China coast guard Law Insider IN

China passes new legislation strengthening its maritime power, may cause Indo-Pacific tension

Kareena Eugene

China passed a new legislation strengthening the power of its maritime safety authorities lighting the tensions that exist between Beijing and other Asian Countries, including Japan, may escalate in the Indo-Pacific region.

China has conflicting territorial claims with four of the ten members of the Association of South East Asian Nations, namely, Brunei, Malaysia, the Philippines and Vietnam, as well as Taiwan in the South China sea and Japan in the East China Sea.

On Thursday, 29th April 2021, China’s top legislative body, the Standing Committee of the National People’s Congress passed the latest revision of the legislation. The Japan Times reported that, it is scheduled to be put into force on the 1st September 2021, citing Xinhua.

The legislation enables China’s maritime safety agency, which belongs to the transportation ministry, to order foreign vessels to leave if it thinks that they could be a potential threat to security, as it is what Beijing calls territorial waters.

The Japan Times reported that if the vessels do not fall under innocent passage under International Law, then the agency can block overseas ships from intruding into the territorial waters.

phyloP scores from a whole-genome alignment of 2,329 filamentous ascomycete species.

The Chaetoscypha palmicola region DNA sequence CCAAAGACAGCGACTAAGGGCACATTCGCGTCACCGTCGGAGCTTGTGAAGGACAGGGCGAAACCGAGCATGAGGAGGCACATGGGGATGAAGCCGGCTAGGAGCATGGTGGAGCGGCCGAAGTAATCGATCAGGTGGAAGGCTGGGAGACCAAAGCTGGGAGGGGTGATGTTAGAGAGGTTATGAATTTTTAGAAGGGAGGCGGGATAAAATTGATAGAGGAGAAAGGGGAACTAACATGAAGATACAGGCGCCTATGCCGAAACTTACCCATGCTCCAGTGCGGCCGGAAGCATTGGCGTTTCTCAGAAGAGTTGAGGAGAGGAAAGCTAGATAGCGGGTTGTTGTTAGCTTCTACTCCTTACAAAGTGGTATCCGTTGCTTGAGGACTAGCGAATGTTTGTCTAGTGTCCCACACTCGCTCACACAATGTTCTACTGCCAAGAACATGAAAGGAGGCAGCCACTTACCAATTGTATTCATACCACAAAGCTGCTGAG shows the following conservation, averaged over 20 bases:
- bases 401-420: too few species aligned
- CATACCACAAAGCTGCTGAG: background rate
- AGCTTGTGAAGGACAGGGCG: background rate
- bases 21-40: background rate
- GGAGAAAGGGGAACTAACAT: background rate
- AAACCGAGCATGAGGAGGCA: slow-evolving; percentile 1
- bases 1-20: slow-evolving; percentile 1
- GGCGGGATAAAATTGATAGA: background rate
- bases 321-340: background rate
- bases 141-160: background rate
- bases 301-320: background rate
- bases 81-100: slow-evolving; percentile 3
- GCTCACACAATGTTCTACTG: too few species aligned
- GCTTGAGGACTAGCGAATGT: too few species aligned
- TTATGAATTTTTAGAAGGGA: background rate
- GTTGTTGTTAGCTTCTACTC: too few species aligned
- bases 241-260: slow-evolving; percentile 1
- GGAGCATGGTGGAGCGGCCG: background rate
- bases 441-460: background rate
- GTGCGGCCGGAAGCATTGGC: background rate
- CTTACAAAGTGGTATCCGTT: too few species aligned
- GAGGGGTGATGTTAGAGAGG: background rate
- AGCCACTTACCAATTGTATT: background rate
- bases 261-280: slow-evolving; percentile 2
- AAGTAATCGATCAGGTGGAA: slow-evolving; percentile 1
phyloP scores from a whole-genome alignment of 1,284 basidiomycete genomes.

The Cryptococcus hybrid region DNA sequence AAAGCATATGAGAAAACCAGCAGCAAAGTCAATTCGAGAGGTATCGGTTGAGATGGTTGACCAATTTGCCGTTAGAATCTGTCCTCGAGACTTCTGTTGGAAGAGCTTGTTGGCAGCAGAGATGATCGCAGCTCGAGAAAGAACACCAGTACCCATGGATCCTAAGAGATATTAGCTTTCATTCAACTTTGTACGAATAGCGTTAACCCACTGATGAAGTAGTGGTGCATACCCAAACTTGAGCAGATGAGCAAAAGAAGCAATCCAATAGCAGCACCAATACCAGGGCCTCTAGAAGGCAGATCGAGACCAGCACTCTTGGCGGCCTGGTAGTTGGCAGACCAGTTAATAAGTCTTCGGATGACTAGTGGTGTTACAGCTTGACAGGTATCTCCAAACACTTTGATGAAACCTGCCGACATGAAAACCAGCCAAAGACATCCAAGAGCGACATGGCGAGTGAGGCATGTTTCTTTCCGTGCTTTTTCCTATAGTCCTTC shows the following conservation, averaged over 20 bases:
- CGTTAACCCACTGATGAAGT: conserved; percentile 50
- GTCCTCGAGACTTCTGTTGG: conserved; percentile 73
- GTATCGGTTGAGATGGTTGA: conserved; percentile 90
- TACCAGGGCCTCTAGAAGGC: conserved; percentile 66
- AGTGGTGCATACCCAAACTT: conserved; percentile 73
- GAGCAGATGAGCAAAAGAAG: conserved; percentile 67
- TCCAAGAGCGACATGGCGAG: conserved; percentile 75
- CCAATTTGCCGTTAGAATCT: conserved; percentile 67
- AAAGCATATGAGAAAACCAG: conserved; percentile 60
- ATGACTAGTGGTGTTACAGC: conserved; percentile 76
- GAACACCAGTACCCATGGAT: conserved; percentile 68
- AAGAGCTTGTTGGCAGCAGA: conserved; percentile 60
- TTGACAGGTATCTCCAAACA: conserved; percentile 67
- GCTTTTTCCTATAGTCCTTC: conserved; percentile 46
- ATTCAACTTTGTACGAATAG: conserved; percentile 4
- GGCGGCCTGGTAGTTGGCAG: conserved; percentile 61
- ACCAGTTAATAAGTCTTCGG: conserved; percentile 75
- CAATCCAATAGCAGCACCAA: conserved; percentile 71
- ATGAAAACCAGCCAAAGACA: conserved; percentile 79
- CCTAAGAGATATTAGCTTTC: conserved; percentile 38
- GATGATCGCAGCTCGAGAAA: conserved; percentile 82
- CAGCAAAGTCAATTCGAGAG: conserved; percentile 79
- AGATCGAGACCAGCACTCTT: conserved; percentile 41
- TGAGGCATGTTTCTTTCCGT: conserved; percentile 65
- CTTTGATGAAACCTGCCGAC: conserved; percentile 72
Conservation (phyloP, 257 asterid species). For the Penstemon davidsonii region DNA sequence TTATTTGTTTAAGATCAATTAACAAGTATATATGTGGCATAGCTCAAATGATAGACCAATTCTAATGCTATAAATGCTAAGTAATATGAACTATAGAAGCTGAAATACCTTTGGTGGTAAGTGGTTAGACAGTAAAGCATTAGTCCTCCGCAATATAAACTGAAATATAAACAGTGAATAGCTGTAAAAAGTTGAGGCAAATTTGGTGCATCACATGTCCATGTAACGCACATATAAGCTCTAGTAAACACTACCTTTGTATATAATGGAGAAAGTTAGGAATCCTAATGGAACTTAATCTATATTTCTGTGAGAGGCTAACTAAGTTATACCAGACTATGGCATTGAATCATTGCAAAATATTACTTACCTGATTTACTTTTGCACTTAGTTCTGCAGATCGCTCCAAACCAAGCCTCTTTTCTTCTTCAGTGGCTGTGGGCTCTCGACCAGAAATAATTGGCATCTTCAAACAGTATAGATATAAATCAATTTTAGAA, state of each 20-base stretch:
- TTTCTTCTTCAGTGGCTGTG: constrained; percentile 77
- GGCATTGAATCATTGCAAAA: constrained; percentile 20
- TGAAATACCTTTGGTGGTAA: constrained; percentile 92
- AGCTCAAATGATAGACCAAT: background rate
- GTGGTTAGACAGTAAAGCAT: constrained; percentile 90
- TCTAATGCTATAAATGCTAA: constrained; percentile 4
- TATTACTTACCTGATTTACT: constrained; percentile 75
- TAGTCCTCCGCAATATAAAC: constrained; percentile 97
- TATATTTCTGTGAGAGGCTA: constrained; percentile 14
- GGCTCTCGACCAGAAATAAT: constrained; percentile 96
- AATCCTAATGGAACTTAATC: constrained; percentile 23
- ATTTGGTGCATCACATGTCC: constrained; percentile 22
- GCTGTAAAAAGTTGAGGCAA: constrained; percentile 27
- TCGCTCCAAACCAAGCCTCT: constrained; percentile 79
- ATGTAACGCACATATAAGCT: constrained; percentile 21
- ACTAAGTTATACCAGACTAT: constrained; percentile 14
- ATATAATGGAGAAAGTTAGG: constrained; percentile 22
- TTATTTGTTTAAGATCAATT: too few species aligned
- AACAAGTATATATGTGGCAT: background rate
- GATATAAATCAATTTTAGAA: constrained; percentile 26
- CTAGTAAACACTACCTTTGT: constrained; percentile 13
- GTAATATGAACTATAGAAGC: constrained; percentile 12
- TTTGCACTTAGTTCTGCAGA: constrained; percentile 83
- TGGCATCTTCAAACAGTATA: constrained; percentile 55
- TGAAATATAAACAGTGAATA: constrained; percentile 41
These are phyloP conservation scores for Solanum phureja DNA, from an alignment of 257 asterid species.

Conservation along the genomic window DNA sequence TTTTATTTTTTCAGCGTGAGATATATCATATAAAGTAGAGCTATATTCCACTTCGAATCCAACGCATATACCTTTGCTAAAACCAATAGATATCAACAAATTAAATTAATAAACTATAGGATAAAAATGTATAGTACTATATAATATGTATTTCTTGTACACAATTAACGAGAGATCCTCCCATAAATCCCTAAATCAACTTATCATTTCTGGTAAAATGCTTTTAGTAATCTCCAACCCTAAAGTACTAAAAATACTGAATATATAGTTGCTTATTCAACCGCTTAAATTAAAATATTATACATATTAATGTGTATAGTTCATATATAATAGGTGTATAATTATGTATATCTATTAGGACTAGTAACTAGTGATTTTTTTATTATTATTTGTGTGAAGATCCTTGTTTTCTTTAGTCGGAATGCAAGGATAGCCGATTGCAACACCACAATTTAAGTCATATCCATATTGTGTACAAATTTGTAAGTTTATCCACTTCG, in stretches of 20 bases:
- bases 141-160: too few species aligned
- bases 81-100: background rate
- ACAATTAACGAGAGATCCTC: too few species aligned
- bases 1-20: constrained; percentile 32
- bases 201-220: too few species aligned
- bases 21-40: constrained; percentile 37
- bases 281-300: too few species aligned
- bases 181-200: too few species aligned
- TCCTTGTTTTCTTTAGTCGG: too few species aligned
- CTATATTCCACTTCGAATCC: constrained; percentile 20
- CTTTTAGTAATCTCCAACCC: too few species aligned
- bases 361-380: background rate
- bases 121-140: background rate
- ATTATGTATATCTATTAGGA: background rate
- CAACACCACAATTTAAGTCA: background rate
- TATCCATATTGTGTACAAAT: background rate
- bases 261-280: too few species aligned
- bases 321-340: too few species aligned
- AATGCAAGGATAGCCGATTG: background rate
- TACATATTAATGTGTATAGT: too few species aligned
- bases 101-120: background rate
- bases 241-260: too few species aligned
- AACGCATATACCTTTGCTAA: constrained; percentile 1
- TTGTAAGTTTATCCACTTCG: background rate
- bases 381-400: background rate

Beijing claims that the Senkaku Islands which is administered by Tokyo, in the East China Sea is part of its territory. The amendment of the Maritime Traffic Safety Law could target Japanese vessels navigating around uninhabited islets, called Diaoyu in China.

China also passed a controversial law which allowed its coast guards to use weapons when foreign ships involving illegal activities if it does not obey orders, making Sino-Japanese relations fragile over maritime security.

The Japan Times reported that, recently, the Chinese President Xi Jinping had adopted a hardline posture in the South and East China seas as part of its goal of making the Communist led Country a “maritime power”.

Although, Washington and Japan have agreed that the Senkaku Island falls under the scope of a Japan-US Treaty, China has frequently sent vessels to waters around the Island in an attempt to lay claim to them.

In April 2021, at the summit in Washington the US President Joe Biden and the Japanese Prime Minister Yoshihide Suga affirmed the significance of peace and stability across the Taiwan Strait which irritated the Chinese Government.

A Diplomatic source familiar with bilateral relations said that, right after the Summit, the Chinese Foreign Ministry asked for a Senior Official of the Japanese Embassy in Beijing to lodge a protest against the agreement between Washington and Tokyo.

Meanwhile, Beijing has rapidly built artificial Islands with military infrastructure in the South China Sea, claiming sovereignty over almost the entire maritime area.

In a strategic waterway through which more than one-third of the global trade passes, the US warships carried out a “freedom of navigation” operations in the South China Sea in a bid to counter the Chinese claims and actions in the Sea.

The Japanese Times reported on the involvement in the South China Sea and the Taiwan Strait that, the Foreign Affairs experts say the move is a warning against the United States and other Western Democratic Countries.